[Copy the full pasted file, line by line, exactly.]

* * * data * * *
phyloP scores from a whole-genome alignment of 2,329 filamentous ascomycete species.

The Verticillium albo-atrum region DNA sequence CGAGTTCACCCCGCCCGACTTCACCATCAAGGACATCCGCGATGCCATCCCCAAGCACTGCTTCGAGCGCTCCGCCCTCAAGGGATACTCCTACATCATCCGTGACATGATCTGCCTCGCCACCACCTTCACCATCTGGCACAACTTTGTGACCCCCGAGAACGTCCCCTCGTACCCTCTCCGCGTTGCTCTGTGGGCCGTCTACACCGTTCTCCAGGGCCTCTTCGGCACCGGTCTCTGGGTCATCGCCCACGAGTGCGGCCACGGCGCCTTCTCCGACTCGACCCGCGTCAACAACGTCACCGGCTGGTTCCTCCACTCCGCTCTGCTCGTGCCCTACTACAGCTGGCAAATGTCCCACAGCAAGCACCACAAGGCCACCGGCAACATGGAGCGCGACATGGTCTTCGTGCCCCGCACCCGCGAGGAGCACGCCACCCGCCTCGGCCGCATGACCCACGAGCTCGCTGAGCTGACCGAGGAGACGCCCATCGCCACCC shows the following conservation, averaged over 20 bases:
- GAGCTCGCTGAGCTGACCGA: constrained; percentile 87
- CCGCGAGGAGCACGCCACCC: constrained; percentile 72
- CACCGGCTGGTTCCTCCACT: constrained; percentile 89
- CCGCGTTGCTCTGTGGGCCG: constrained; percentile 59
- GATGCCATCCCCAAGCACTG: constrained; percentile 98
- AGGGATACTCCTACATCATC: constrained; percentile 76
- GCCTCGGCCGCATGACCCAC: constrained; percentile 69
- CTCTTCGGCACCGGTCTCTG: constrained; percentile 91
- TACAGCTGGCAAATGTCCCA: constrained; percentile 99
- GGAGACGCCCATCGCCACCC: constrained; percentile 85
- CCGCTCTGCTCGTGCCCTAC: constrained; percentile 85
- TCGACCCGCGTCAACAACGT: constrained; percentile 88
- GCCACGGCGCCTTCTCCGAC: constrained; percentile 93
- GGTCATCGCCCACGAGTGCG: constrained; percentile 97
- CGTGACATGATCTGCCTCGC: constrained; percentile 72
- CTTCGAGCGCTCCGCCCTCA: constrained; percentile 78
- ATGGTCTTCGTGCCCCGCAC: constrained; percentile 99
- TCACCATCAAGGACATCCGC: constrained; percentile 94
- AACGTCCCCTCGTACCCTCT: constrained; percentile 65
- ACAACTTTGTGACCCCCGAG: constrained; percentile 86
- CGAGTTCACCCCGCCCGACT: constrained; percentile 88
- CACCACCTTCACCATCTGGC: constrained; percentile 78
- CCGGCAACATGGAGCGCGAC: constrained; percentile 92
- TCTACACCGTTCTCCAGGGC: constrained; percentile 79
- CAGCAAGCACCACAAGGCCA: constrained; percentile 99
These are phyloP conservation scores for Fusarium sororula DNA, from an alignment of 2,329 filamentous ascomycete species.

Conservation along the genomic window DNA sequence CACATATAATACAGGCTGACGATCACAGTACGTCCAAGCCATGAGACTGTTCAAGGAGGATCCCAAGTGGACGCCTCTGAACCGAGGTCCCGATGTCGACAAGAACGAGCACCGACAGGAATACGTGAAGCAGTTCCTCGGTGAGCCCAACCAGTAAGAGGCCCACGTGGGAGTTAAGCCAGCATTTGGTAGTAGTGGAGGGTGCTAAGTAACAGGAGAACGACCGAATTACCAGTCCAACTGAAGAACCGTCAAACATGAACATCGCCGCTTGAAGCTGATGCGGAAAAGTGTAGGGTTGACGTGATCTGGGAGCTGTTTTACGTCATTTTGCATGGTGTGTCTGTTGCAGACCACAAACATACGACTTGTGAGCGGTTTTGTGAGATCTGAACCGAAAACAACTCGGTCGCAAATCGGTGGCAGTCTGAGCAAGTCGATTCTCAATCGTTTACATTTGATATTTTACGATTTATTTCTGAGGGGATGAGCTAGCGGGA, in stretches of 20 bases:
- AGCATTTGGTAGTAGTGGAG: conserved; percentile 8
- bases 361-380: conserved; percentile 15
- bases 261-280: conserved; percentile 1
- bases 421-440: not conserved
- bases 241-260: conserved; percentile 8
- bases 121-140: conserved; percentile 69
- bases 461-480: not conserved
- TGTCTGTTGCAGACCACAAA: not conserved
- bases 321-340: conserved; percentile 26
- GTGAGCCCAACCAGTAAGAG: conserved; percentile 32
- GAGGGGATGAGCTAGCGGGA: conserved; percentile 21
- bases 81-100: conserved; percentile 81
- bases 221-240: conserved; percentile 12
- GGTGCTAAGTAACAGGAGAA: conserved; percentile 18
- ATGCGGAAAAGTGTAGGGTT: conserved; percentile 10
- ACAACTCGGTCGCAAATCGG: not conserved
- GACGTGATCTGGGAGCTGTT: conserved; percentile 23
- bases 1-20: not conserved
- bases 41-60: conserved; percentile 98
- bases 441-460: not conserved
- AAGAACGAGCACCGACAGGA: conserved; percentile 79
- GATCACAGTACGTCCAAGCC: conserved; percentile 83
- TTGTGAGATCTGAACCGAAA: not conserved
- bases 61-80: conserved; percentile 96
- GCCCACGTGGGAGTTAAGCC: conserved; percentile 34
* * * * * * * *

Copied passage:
phyloP scores from a whole-genome alignment of 2,329 filamentous ascomycete species.

The Verticillium albo-atrum region DNA sequence CGAGTTCACCCCGCCCGACTTCACCATCAAGGACATCCGCGATGCCATCCCCAAGCACTGCTTCGAGCGCTCCGCCCTCAAGGGATACTCCTACATCATCCGTGACATGATCTGCCTCGCCACCACCTTCACCATCTGGCACAACTTTGTGACCCCCGAGAACGTCCCCTCGTACCCTCTCCGCGTTGCTCTGTGGGCCGTCTACACCGTTCTCCAGGGCCTCTTCGGCACCGGTCTCTGGGTCATCGCCCACGAGTGCGGCCACGGCGCCTTCTCCGACTCGACCCGCGTCAACAACGTCACCGGCTGGTTCCTCCACTCCGCTCTGCTCGTGCCCTACTACAGCTGGCAAATGTCCCACAGCAAGCACCACAAGGCCACCGGCAACATGGAGCGCGACATGGTCTTCGTGCCCCGCACCCGCGAGGAGCACGCCACCCGCCTCGGCCGCATGACCCACGAGCTCGCTGAGCTGACCGAGGAGACGCCCATCGCCACCC shows the following conservation, averaged over 20 bases:
- GAGCTCGCTGAGCTGACCGA: constrained; percentile 87
- CCGCGAGGAGCACGCCACCC: constrained; percentile 72
- CACCGGCTGGTTCCTCCACT: constrained; percentile 89
- CCGCGTTGCTCTGTGGGCCG: constrained; percentile 59
- GATGCCATCCCCAAGCACTG: constrained; percentile 98
- AGGGATACTCCTACATCATC: constrained; percentile 76
- GCCTCGGCCGCATGACCCAC: constrained; percentile 69
- CTCTTCGGCACCGGTCTCTG: constrained; percentile 91
- TACAGCTGGCAAATGTCCCA: constrained; percentile 99
- GGAGACGCCCATCGCCACCC: constrained; percentile 85
- CCGCTCTGCTCGTGCCCTAC: constrained; percentile 85
- TCGACCCGCGTCAACAACGT: constrained; percentile 88
- GCCACGGCGCCTTCTCCGAC: constrained; percentile 93
- GGTCATCGCCCACGAGTGCG: constrained; percentile 97
- CGTGACATGATCTGCCTCGC: constrained; percentile 72
- CTTCGAGCGCTCCGCCCTCA: constrained; percentile 78
- ATGGTCTTCGTGCCCCGCAC: constrained; percentile 99
- TCACCATCAAGGACATCCGC: constrained; percentile 94
- AACGTCCCCTCGTACCCTCT: constrained; percentile 65
- ACAACTTTGTGACCCCCGAG: constrained; percentile 86
- CGAGTTCACCCCGCCCGACT: constrained; percentile 88
- CACCACCTTCACCATCTGGC: constrained; percentile 78
- CCGGCAACATGGAGCGCGAC: constrained; percentile 92
- TCTACACCGTTCTCCAGGGC: constrained; percentile 79
- CAGCAAGCACCACAAGGCCA: constrained; percentile 99
These are phyloP conservation scores for Fusarium sororula DNA, from an alignment of 2,329 filamentous ascomycete species.

Conservation along the genomic window DNA sequence CACATATAATACAGGCTGACGATCACAGTACGTCCAAGCCATGAGACTGTTCAAGGAGGATCCCAAGTGGACGCCTCTGAACCGAGGTCCCGATGTCGACAAGAACGAGCACCGACAGGAATACGTGAAGCAGTTCCTCGGTGAGCCCAACCAGTAAGAGGCCCACGTGGGAGTTAAGCCAGCATTTGGTAGTAGTGGAGGGTGCTAAGTAACAGGAGAACGACCGAATTACCAGTCCAACTGAAGAACCGTCAAACATGAACATCGCCGCTTGAAGCTGATGCGGAAAAGTGTAGGGTTGACGTGATCTGGGAGCTGTTTTACGTCATTTTGCATGGTGTGTCTGTTGCAGACCACAAACATACGACTTGTGAGCGGTTTTGTGAGATCTGAACCGAAAACAACTCGGTCGCAAATCGGTGGCAGTCTGAGCAAGTCGATTCTCAATCGTTTACATTTGATATTTTACGATTTATTTCTGAGGGGATGAGCTAGCGGGA, in stretches of 20 bases:
- AGCATTTGGTAGTAGTGGAG: conserved; percentile 8
- bases 361-380: conserved; percentile 15
- bases 261-280: conserved; percentile 1
- bases 421-440: not conserved
- bases 241-260: conserved; percentile 8
- bases 121-140: conserved; percentile 69
- bases 461-480: not conserved
- TGTCTGTTGCAGACCACAAA: not conserved
- bases 321-340: conserved; percentile 26
- GTGAGCCCAACCAGTAAGAG: conserved; percentile 32
- GAGGGGATGAGCTAGCGGGA: conserved; percentile 21
- bases 81-100: conserved; percentile 81
- bases 221-240: conserved; percentile 12
- GGTGCTAAGTAACAGGAGAA: conserved; percentile 18
- ATGCGGAAAAGTGTAGGGTT: conserved; percentile 10
- ACAACTCGGTCGCAAATCGG: not conserved
- GACGTGATCTGGGAGCTGTT: conserved; percentile 23
- bases 1-20: not conserved
- bases 41-60: conserved; percentile 98
- bases 441-460: not conserved
- AAGAACGAGCACCGACAGGA: conserved; percentile 79
- GATCACAGTACGTCCAAGCC: conserved; percentile 83
- TTGTGAGATCTGAACCGAAA: not conserved
- bases 61-80: conserved; percentile 96
- GCCCACGTGGGAGTTAAGCC: conserved; percentile 34